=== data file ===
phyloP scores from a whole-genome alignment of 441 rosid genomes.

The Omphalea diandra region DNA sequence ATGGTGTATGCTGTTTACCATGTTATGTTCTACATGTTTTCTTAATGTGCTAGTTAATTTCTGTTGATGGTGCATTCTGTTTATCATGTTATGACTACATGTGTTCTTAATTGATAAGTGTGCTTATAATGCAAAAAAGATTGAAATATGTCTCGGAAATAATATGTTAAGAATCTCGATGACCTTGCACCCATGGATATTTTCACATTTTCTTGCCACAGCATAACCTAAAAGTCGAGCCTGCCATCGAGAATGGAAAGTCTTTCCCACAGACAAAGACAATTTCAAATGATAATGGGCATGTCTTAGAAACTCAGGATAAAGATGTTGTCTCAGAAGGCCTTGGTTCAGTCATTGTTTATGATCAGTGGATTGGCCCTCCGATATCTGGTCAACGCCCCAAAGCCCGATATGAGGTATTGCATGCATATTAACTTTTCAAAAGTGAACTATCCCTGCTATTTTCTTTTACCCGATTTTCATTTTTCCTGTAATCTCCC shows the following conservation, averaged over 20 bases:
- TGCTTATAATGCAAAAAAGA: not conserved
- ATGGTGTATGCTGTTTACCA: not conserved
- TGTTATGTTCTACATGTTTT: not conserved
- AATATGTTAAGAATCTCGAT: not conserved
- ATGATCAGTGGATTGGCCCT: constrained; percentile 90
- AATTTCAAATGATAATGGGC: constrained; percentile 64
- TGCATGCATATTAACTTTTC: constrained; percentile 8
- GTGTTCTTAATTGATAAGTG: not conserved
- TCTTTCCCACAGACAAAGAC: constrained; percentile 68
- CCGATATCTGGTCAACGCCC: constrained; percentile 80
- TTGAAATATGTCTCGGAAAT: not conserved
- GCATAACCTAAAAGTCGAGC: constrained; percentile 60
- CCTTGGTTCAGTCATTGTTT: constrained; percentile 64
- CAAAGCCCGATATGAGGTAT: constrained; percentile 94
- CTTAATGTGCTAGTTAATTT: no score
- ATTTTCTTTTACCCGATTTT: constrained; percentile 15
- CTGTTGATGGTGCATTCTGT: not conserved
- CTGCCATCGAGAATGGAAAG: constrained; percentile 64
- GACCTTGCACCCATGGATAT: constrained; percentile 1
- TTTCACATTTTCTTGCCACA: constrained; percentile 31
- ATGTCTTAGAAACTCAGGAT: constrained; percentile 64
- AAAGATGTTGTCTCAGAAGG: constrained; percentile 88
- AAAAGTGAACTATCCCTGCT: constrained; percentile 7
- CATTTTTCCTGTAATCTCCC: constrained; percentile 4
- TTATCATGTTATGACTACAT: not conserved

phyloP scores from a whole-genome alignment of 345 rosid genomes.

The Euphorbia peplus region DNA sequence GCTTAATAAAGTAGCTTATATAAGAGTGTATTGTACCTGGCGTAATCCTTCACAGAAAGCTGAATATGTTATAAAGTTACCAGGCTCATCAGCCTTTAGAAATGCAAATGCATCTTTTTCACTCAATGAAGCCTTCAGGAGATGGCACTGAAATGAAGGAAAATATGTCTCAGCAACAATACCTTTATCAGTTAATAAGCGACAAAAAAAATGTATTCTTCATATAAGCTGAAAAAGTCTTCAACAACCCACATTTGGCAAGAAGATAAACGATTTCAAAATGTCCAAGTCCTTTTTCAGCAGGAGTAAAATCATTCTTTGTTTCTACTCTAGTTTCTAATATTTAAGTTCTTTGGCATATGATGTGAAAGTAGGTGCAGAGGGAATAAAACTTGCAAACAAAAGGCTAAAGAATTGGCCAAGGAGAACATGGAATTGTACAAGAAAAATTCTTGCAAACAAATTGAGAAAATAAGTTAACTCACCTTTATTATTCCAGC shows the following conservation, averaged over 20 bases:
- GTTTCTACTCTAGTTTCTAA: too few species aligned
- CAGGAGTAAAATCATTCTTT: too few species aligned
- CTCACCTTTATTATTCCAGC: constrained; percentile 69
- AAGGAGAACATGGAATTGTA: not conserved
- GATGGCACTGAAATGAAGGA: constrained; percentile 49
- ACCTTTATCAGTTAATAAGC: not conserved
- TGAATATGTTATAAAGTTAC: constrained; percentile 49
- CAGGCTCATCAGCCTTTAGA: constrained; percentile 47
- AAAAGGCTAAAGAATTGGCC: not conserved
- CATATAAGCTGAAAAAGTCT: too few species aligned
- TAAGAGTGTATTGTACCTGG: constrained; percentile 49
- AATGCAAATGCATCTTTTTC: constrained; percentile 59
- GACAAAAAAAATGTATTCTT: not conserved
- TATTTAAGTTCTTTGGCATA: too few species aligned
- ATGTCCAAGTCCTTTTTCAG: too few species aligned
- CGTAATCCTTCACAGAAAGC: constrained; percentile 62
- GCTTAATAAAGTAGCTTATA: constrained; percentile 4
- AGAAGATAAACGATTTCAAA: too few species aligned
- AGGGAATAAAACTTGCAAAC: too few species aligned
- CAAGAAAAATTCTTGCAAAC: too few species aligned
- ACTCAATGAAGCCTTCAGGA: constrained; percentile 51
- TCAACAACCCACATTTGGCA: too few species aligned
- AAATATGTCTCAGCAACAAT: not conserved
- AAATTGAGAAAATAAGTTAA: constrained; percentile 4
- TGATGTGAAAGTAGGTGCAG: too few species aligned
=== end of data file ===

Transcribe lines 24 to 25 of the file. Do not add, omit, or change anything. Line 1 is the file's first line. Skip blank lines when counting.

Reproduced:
- AAAGATGTTGTCTCAGAAGG: constrained; percentile 88
- AAAAGTGAACTATCCCTGCT: constrained; percentile 7